#104. What is the first plague: the staff into serpent OR the waters into blood? (Ex 7:8-13 vs Ex 7:14-18)


Close readers of the Plague narrative (Exodus 7-9) have observed that it too seems to be a composite of, mainly, two different sources: the Priestly source and the Elohist. Each version stresses unique themes and accentuates different aspects of the story. We will see in #106 that Psalms 78 and 105 also preserve variant versions of the Plague signs and their order. Here, we are interested in the first sign, which in the composite text is the turning of the Nile into blood. But the Priestly source may have had a different first sign.

Recall that the Priestly source does not make an appearance until Exodus 6:2 (#87)—its revelation scene. Moses then takes Yahweh’s message to the people, but “they did not listen” (6:9). In other words, in P there is no dialogue between Moses and Yahweh about needing a “sign” to persuade the children of Israel to believe him. He simple relates the revelation to the people, but they don’t listen.

Next (Ex 6:14-25), we get a long Priestly insert by a later redactor of, not Moses’ genealogy, but Aaron’s! Indeed the genealogy starts by listing the sons of the sons of Leah, Jacob’s firstborns. But look where it ends: Aaron, his son Eleazor, and his grandson Phinehas. This is not a coincidence. In another Priestly passage, it is to Phinehas that Yahweh pronounces the last of his covenants: the eternal covenant of the priesthood (Num 25:13)! It is no coincidence either that here Yahweh is seen as legitimating the Aaronid priesthood as sole priests from Phinehas’ descendants onward. Who do you think penned these passages? Aaronid priests who traced their genealogy back to Phinehas, and back to Aaron! Yahweh becomes a mere mouthpiece to legitimate and authorize the claims of the Aaronid priestly guild. How can we say this? Because studying the Bible’s texts tells us this. For instance, we will also see the Levite written texts of Deuteronomy, and parts of the Elohist text, use Yahweh to proclaim the utter opposite—namely that only the Mushte Levites are to be priests! But I’m getting to far ahead of myself here.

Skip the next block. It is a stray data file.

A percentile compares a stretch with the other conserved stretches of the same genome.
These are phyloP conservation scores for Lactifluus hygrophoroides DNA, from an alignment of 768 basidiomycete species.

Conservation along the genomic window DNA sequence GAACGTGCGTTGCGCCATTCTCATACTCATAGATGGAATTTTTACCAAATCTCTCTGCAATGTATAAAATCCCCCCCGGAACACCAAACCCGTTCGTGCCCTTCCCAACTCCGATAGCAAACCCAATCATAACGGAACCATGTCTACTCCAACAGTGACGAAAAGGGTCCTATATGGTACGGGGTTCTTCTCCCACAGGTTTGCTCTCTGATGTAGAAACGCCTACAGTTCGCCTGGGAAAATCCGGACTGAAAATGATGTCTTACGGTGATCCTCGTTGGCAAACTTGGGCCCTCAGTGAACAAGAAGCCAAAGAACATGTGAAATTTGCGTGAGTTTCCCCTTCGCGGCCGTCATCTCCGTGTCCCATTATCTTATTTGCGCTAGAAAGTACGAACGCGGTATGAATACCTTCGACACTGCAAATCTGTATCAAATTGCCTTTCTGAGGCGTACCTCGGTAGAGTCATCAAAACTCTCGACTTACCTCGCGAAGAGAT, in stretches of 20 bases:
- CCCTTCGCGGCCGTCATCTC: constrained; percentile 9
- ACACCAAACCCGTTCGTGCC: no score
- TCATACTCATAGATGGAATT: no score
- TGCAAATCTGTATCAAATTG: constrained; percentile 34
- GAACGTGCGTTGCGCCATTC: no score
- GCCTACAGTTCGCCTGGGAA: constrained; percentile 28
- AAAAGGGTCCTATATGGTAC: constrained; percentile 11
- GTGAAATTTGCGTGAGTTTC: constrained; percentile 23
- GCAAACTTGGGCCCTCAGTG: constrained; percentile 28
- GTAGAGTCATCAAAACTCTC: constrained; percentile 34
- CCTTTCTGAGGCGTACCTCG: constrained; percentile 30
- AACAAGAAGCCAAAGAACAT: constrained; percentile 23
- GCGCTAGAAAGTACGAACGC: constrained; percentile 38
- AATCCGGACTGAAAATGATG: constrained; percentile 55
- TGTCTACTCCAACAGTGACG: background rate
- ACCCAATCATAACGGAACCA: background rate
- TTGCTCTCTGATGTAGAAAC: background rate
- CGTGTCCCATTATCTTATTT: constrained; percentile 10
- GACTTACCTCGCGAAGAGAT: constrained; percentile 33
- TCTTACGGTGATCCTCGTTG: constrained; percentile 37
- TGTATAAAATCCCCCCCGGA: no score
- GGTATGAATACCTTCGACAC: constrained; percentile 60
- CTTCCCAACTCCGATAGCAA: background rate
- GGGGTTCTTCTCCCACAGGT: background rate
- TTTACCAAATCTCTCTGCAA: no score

After the genealogy we get a resumptive repetition—that is the scribe who inserted this Priestly genealogy tells us that he has inserted material by repeating the very words that were before the insert right after the insert. Look closely at verses 13 and 26. They’re the same!

The Priestly text then continues (Ex 6:30-7:7) to narrative how Aaron is commissioned on account of Moses’ failure, due to his “uncircumcised lips” (#93). And then both Moses and Aaron appear in front of Pharaoh and perform the 1st plague sign in the Priestly source!

And Yahweh said to Moses and to Aaron, saying, “When Pharaoh will speak to you saying ‘Produce a wonder!’ then say to Aaron. ‘Take you staff and throw it in front of Pharaoh. Let it become a serpent.'” And Moses and Aaron came to Pharaoh and did so, as Yahweh had commanded, and Aaron threw his staff in front of Pharaoh and in front of his servants, and it became a serpent. And Pharaoh, too, called the wise men and the sorcerers; and they, too, Egyptian’s magicians, did so with their charms: and they each threw his staff and they became serpents. And Aaron’s staff swallowed their staffs. And Pharaoh’s heart was strong, and he did not listen to them, as Yahweh had spoken. (Ex 7:8-13)

Now compare this passage, its vocabulary, phrases, emphasis, and plot with the 2nd Priestly plague sign (Ex 7:19-20a + 22):

And Yahweh said to Moses, “Say to Aaron, ‘Take your staff and reach your hand over Egypt’s waters, over their rivers, over their canals, and over their pools, and over every concentration of their waters.’ And they will be blood! And blood will be in all the land of Egypt, and in the trees and in the stones!” And Moses and Aaron did so, as Yahweh had commanded. And Egypt’s magicians did so with their charms. And Pharaoh’s heart was strong, and he did not listen to them, as Yahweh had spoken.

The two passages clearly exhibit the same language, style, and emphases, particularly the mention of Moses and Aaron, Aaron’s staff, the Pharaoh’s magicians, and the Pharaoh’s strong heart, as Yahweh had commanded/spoken. These similarities, along with the fact that there is no sign produced for the people in P, have led commentators to argue that in the original Priestly version of the Plague narrative the staff-to-serpent was the first sign. There is also the added element that the first sign in the non-Priestly material, the turning of the waters into blood, is done with Moses’ staff, not Aaron’s (#91)! See tomorrow’s contradiction.

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